Epp History, Family Crest & Coats of Arms

The name Epp first arose amongst the Anglo-Saxon tribes of Britain. It is derived from their having lived near one or more notable aspen trees. The surname Epp is derived from the Old English word æpse, which means aspen. The surname may also be a nickname in jest, for a timid person, referring to the trembling leaves of the tree. [1]

However, one source notes that name may be "a genitive form of Ape or Appe; a personal name, ante [(before)]1066 [and in the] Domesday Book. " [2]

Early Origins of the Epp family

The surname Epp was first found in the county of Middlesex in southern England where they held a family seat from very ancient times. During the Norman Conquest of England in 1066, unlike many Saxon families, bearers of this name managed to hold onto much of their holdings and these are recorded in the Domesday Book, [3] a census taken in 1086 by King William of all land holders.

Early History of the Epp family

This web page shows only a small excerpt of our Epp research. Another 185 words (13 lines of text) covering the years 1307, 1327, 1524, 1534, 1628, 1779, 1658, 1604 and 1787 are included under the topic Early Epp History in all our PDF Extended History products and printed products wherever possible.

Epp Spelling Variations

One relatively recent invention that did much to standardize English spelling was the printing press. However, before its invention even the most literate people recorded their names according to sound rather than spelling. The spelling variations under which the name Epp has appeared include Apps, Apse, Abbs, Abb, App, Apsey, Epps, Ebbs, Epsey, Epp and many more.

Early Notables of the Epp family (pre 1700)

More information is included under the topic Early Epp Notables in all our PDF Extended History products and printed products wherever possible.


United States Epp migration to the United States +

At this time, the shores of the New World beckoned many English families that felt that the social climate in England was oppressive and lacked opportunity for change. Thousands left England at great expense in ships that were overcrowded and full of disease. A great portion of these settlers never survived the journey and even a greater number arrived sick, starving, and without a penny. The survivors, however, were often greeted with greater opportunity than they could have experienced back home. These English settlers made significant contributions to those colonies that would eventually become the United States and Canada. An examination of early immigration records and passenger ship lists revealed that people bearing the name Epp arrived in North America very early:

Epp Settlers in United States in the 19th Century
  • Peter Epp, who arrived in Allegany (Allegheny) County, Pennsylvania in 1869 [4]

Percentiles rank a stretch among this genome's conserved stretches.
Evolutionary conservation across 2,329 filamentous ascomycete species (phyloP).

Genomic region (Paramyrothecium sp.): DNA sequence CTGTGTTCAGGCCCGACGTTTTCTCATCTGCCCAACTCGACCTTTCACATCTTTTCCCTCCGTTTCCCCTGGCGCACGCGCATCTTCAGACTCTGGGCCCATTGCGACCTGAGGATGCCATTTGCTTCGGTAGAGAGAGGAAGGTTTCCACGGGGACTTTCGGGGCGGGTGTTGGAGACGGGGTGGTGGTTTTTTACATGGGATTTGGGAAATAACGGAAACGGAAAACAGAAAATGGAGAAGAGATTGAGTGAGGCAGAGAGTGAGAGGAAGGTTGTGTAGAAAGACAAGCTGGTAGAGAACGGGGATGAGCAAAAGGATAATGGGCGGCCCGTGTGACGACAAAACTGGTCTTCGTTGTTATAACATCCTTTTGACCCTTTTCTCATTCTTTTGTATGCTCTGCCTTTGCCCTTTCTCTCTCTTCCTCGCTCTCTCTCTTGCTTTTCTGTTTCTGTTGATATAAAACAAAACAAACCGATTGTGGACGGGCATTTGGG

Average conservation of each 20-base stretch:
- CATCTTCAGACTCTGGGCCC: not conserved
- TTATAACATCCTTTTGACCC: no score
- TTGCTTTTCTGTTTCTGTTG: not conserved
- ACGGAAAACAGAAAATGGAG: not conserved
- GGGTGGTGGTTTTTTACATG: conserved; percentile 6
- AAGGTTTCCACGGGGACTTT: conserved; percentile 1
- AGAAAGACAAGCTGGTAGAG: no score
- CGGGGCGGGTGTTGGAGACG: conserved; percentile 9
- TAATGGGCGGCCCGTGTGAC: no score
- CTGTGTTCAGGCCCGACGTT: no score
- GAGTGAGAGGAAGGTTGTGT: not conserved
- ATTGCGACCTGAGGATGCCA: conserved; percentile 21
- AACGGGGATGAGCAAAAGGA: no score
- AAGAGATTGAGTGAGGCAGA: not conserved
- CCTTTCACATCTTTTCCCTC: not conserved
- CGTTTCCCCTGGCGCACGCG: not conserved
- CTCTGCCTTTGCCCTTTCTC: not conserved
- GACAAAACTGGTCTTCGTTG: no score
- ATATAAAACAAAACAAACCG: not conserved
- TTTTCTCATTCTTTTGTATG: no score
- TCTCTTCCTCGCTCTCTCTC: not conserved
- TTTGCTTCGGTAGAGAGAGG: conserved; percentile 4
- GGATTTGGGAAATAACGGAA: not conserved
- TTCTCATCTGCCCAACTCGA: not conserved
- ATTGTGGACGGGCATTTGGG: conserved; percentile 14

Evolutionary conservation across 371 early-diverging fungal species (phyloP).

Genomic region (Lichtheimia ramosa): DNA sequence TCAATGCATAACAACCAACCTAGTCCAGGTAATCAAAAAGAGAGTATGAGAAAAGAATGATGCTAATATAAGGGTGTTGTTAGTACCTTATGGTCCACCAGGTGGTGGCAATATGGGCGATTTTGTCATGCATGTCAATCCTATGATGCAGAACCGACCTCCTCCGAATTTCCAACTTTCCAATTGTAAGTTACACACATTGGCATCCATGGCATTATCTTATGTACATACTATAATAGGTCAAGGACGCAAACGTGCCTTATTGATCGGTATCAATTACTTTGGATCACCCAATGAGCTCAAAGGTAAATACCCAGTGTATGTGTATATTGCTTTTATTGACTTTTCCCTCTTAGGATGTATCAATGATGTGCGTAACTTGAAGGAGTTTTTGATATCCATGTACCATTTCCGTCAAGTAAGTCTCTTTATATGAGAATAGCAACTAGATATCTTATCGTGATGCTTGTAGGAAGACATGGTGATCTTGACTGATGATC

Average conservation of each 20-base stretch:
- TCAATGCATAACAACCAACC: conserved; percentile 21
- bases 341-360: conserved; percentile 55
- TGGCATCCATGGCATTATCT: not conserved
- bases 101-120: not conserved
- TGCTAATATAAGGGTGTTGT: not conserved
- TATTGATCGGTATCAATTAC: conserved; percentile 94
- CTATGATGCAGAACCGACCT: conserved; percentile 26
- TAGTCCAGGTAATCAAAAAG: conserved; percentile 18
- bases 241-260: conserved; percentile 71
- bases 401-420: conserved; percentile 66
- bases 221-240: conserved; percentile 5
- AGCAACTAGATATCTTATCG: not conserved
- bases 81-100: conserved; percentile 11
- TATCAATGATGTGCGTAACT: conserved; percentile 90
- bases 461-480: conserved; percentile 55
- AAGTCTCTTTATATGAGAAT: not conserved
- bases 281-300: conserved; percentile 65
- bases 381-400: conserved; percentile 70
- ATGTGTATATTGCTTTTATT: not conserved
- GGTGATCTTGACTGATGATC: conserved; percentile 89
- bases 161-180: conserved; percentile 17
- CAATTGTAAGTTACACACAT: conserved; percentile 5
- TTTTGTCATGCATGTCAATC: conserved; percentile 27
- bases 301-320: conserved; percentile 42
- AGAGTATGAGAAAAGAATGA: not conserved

• Hyacinth Epp, who arrived in Pennsylvania in 1873 [4]
  • Henry Epp, aged 16, who arrived in Nebraska in 1874 [4]
  • Hrch Epp, aged 23, who landed in New York, NY in 1874 [4]
  • Johann Epp, aged 6, who landed in Nebraska in 1874 [4]
  • ... (More are available in all our PDF Extended History products and printed products wherever possible.)

Canada Epp migration to Canada +

Some of the first settlers of this family name were:

Epp Settlers in Canada in the 19th Century
  • Cornelius Epp, who arrived in Manitoba in 1875
  • David Epp, aged 11, who arrived in Quebec in 1893
  • Frank Epp, aged 40, who landed in Quebec in 1893
  • Gergard Epp, aged 28, who landed in Quebec in 1893
  • Heinrich Epp, aged 9, who landed in Quebec in 1893
  • ... (More are available in all our PDF Extended History products and printed products wherever possible.)

Contemporary Notables of the name Epp (post 1700) +

  • Jake Epp OC (b. 1935), renowned Canadian politician for the Progressive Conservative Party


The Epp Motto +

The motto was originally a war cry or slogan. Mottoes first began to be shown with arms in the 14th and 15th centuries, but were not in general use until the 17th century. Thus the oldest coats of arms generally do not include a motto. Mottoes seldom form part of the grant of arms: Under most heraldic authorities, a motto is an optional component of the coat of arms, and can be added to or changed at will; many families have chosen not to display a motto.

Motto: In Te Domine Speravi
Motto Translation: In thee, O Lord, I have placed my hope.


  1. ^ Bardsley, C.W, A Dictionary of English and Welsh Surnames: With Special American Instances. Wiltshire: Heraldry Today, 1901. Print. (ISBN 0-900455-44-6)
  2. ^ Lowe, Mark Anthony, Patronymica Britannica, A Dictionary of Family Names of the United Kingdom. London: John Russel Smith, 1860. Print.
  3. ^ Williams, Dr Ann. And G.H. Martin, Eds., Domesday Book A Complete Translation. London: Penguin, 1992. Print. (ISBN 0-141-00523-8)
  4. ^ Filby, P. William, Meyer, Mary K., Passenger and immigration lists index : a guide to published arrival records of about 500,000 passengers who came to the United States and Canada in the seventeenth, eighteenth, and nineteenth centuries. 1982-1985 Cumulated Supplements in Four Volumes Detroit, Mich. : Gale Research Co., 1985, Print (ISBN 0-8103-1795-8)


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